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Patrick S. Nicholson – One of the best experts on this subject based on the ideXlab platform.

  • Influence of Acidity on the stability and rheological properties of ionically stabilized alumina suspensions in ethanol
    Journal of the American Ceramic Society, 2004
    Co-Authors: Gonghou Wang, Patrick S. Nicholson
    Abstract:

    The ionic stability of alumina particles in moderately concentrated ethanol suspensions is studied. Surface chemistry and interparticle forces are manipulated by controlling the Acidity of the suspensions without dispersants. The Acidity of ethanol solution is determined using ion transfer functions, wherein the relationships between Acidity, alumina particle surface charge, zeta-potential, stability, and suspension rheological behavior are established. Positive isoelectric point (IEP) shift is observed for alumina in ethanol on increasing the solids concentration. However, dilute and concentrated aqueous suspensions of alumina give the same IEP. The viscosity and flow curves for alumina/ethanol suspensions are Acidity dependent. The flow curves of the suspensions follow the Casson model, and the Casson yield value is used to evaluate suspension stability.

Gonghou Wang – One of the best experts on this subject based on the ideXlab platform.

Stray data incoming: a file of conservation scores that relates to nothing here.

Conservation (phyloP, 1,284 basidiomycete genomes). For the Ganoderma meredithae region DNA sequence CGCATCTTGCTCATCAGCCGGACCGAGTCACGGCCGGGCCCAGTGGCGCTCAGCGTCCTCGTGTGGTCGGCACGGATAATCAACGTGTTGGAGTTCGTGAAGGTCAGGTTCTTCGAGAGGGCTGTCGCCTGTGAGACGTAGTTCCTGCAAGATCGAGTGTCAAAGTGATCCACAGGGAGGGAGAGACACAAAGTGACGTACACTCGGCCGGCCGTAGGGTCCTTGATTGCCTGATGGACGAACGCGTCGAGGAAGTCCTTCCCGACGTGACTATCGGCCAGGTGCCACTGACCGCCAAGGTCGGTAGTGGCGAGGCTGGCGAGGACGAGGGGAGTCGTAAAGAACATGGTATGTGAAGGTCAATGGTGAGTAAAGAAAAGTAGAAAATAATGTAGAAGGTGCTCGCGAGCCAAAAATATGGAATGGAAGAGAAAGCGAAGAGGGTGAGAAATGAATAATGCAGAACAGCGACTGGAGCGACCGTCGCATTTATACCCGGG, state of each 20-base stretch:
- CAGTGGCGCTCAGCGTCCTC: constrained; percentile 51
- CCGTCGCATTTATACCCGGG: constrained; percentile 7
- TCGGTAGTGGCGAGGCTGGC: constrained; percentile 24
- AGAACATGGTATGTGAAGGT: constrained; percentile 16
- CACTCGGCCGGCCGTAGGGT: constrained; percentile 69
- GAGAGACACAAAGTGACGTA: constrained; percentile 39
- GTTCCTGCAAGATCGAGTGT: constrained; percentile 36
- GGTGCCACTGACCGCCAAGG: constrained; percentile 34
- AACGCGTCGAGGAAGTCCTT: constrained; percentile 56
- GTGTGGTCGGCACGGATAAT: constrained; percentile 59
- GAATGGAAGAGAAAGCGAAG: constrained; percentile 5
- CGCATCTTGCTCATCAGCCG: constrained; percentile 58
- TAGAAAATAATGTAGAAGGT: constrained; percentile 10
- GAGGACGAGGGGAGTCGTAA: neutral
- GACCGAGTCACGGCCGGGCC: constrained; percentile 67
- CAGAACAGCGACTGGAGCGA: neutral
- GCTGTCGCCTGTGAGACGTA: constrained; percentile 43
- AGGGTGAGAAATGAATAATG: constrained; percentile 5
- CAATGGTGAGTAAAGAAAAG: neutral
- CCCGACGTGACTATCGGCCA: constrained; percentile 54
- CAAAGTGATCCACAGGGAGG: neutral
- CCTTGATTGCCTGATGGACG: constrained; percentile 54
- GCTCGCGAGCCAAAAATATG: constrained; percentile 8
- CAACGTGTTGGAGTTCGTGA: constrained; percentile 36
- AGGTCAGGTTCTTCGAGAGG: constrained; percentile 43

• Influence of Acidity on the stability and rheological properties of ionically stabilized alumina suspensions in ethanol
    Journal of the American Ceramic Society, 2004
    Co-Authors: Gonghou Wang, Patrick S. Nicholson
    Abstract:

    The ionic stability of alumina particles in moderately concentrated ethanol suspensions is studied. Surface chemistry and interparticle forces are manipulated by controlling the Acidity of the suspensions without dispersants. The Acidity of ethanol solution is determined using ion transfer functions, wherein the relationships between Acidity, alumina particle surface charge, zeta-potential, stability, and suspension rheological behavior are established. Positive isoelectric point (IEP) shift is observed for alumina in ethanol on increasing the solids concentration. However, dilute and concentrated aqueous suspensions of alumina give the same IEP. The viscosity and flow curves for alumina/ethanol suspensions are Acidity dependent. The flow curves of the suspensions follow the Casson model, and the Casson yield value is used to evaluate suspension stability.

Richard T Bush – One of the best experts on this subject based on the ideXlab platform.

  • Liberation of Acidity and arsenic from schwertmannite: Effect of fulvic acid
    Chemical Geology, 2014
    Co-Authors: Chamindra L. Vithana, Leigh A Sullivan, Edward D Burton, Richard T Bush
    Abstract: